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    Exploring Szołdra: A Traditional Easter Delicacy from Silesian Cuisine

    Szołdra, also known as “Murzin wielkanocny” is a cherished Easter treat hailing from the rich culinary heritage of Silesia. This article delves into the origins, ingredients, and cultural significance of this delectable pastry.

    Murzin is an Easter pastry from the area of Cieszyn Silesia

    The name “Murzin” derives from the medieval Polish word “szołdra” or “szoldre,” referring to ham or pork shoulder. This delicacy consists of a modest dough, typically rye or wheat-based, filled with savory ingredients such as sausage or meat. The dough is rolled and shaped into a bun, then glazed with beaten egg for a golden finish.

    The dough was baked in a “piekarszczok.” “Piekarszczok” is an old bread oven, heated with beech wood (beech wood is hard and retains heat for a long time. Cieszyn Silesia is famous for its beautiful beech forests). The baking pan with the dough was placed directly on the glowing wood; as more wood was added, ash rose, which fell on the dough, giving it a dark, sometimes black color.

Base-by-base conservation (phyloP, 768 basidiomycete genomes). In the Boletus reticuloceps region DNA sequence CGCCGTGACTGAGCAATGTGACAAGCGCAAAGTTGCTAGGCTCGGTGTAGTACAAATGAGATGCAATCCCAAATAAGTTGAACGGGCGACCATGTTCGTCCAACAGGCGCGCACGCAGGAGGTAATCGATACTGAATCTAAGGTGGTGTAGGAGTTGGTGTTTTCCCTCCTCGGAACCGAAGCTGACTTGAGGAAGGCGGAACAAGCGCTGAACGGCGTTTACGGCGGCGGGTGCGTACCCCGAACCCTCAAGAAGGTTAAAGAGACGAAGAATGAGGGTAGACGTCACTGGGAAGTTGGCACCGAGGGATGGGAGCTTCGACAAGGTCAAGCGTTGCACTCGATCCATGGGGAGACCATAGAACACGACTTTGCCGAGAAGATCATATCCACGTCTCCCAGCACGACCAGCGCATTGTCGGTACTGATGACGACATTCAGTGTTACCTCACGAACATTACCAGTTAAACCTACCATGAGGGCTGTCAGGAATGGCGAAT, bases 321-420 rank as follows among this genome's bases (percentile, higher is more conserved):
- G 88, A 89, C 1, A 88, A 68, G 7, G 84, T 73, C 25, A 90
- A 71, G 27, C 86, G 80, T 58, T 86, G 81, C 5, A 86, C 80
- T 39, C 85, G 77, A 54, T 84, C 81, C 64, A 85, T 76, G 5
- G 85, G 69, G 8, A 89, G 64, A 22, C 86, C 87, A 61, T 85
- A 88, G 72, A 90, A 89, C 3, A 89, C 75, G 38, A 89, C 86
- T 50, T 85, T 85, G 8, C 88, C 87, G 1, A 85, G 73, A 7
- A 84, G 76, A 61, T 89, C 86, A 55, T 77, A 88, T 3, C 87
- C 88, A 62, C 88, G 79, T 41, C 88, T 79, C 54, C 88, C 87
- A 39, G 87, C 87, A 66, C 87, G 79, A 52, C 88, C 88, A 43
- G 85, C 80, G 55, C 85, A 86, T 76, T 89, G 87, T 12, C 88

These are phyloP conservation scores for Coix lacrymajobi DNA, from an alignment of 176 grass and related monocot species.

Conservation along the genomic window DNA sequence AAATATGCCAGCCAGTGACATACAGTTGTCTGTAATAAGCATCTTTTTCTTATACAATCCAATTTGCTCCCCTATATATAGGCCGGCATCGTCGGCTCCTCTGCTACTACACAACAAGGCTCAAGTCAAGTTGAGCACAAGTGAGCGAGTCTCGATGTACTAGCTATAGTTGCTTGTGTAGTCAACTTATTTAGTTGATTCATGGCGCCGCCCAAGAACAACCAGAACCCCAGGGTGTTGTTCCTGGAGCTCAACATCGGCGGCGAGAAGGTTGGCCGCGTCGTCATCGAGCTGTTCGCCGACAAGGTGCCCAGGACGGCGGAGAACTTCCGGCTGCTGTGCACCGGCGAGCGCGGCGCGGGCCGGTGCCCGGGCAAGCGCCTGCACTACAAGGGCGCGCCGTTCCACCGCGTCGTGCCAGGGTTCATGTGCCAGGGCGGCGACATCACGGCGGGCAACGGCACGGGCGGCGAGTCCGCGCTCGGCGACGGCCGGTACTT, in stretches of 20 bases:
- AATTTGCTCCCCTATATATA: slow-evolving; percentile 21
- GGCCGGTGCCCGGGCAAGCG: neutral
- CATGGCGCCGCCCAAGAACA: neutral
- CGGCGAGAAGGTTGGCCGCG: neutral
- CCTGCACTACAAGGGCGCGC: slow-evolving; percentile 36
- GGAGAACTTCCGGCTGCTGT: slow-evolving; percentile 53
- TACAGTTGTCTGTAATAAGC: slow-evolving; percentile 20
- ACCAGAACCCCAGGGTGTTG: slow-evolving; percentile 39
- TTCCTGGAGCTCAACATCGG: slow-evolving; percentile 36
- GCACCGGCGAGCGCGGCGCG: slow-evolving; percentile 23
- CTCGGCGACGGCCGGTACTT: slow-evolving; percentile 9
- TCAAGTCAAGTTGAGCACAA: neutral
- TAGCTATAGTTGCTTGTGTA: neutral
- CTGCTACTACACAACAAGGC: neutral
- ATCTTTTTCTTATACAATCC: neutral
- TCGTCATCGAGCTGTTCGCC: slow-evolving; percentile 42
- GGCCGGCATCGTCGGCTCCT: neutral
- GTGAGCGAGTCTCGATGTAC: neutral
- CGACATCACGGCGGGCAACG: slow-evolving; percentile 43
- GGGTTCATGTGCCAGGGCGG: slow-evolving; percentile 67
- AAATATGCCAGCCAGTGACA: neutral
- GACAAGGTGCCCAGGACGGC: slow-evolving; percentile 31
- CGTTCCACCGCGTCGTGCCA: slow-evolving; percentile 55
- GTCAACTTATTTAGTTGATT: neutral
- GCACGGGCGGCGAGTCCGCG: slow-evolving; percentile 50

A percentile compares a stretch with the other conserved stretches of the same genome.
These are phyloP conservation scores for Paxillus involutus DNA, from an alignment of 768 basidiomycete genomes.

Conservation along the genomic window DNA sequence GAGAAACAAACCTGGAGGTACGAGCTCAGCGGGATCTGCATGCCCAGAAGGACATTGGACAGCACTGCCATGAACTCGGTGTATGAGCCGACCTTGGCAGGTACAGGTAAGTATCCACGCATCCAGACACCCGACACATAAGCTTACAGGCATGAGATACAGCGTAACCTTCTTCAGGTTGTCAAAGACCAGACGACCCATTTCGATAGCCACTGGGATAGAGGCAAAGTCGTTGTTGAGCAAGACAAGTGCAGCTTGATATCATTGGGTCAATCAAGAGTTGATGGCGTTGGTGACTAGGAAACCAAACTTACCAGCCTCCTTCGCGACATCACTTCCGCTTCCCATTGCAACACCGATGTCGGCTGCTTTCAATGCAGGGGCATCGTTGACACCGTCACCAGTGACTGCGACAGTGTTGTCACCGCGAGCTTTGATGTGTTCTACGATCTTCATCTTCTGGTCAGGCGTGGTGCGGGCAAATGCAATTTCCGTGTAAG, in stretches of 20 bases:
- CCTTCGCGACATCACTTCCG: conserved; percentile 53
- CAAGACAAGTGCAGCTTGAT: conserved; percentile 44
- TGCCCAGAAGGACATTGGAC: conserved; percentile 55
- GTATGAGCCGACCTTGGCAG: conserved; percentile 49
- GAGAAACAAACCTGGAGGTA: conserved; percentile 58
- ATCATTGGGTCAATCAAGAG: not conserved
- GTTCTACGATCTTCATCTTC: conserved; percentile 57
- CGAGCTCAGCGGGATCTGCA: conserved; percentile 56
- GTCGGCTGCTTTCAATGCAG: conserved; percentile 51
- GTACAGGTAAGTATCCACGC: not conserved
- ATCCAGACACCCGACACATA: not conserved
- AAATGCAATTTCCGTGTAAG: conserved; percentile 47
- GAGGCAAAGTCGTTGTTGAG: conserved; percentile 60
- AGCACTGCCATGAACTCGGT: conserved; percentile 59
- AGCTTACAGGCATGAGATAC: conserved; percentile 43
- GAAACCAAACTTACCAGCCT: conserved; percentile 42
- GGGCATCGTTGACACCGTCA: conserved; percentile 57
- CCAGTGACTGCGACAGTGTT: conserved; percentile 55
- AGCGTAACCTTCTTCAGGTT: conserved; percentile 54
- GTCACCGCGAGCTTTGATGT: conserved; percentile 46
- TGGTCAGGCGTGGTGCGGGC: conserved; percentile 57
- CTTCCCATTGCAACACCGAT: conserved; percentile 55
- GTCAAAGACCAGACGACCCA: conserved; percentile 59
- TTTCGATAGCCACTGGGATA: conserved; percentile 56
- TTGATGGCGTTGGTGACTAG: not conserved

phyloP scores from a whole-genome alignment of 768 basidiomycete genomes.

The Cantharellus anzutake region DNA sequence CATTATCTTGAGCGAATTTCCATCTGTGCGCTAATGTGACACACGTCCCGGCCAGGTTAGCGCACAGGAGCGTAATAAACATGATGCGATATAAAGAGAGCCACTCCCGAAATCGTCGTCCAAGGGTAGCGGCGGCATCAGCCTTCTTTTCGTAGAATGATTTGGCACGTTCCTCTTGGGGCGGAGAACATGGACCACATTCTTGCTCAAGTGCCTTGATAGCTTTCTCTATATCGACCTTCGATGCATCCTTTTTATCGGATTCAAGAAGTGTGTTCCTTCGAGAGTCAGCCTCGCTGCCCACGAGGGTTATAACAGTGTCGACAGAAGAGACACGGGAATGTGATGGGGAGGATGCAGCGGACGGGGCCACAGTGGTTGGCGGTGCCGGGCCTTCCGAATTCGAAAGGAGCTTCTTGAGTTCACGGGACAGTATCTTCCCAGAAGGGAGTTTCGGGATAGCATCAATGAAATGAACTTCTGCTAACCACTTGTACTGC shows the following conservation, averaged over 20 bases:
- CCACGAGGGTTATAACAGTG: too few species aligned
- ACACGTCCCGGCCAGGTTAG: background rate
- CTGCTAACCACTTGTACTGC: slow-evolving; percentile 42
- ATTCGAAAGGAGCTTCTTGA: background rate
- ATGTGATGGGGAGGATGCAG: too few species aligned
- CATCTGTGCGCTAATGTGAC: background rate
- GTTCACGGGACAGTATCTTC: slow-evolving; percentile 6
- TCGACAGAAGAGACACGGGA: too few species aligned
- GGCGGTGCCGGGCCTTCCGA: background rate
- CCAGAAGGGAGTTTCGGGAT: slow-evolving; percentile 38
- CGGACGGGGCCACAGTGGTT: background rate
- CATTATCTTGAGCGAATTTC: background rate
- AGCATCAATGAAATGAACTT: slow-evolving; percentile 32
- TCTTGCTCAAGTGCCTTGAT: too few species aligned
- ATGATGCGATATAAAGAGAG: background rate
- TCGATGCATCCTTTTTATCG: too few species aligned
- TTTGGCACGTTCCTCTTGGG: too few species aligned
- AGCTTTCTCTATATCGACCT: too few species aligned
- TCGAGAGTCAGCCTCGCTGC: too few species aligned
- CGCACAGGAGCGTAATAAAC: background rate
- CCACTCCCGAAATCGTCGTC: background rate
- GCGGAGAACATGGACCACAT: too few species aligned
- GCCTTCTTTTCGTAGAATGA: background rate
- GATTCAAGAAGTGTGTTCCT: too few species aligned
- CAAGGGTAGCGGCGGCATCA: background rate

Throughout different regions of Silesia, Murzin goes by various names, including “murzyn,” “murzin,” “szczoder,” or “soder.” Each variation reflects the local dialect and culinary traditions unique to the area.

    Murzin holds a special place in Silesian Easter celebrations, embodying centuries-old culinary practices passed down through generations. Its preparation, often involving home-smoked meats and traditional baking methods, symbolizes the spirit of familial togetherness and festive indulgence.

    Despite evolving tastes and modern culinary trends, Murzin remains a beloved symbol of Silesian culinary heritage. Its inclusion on the list of traditional products underscores the commitment to preserving regional gastronomic customs for future generations.

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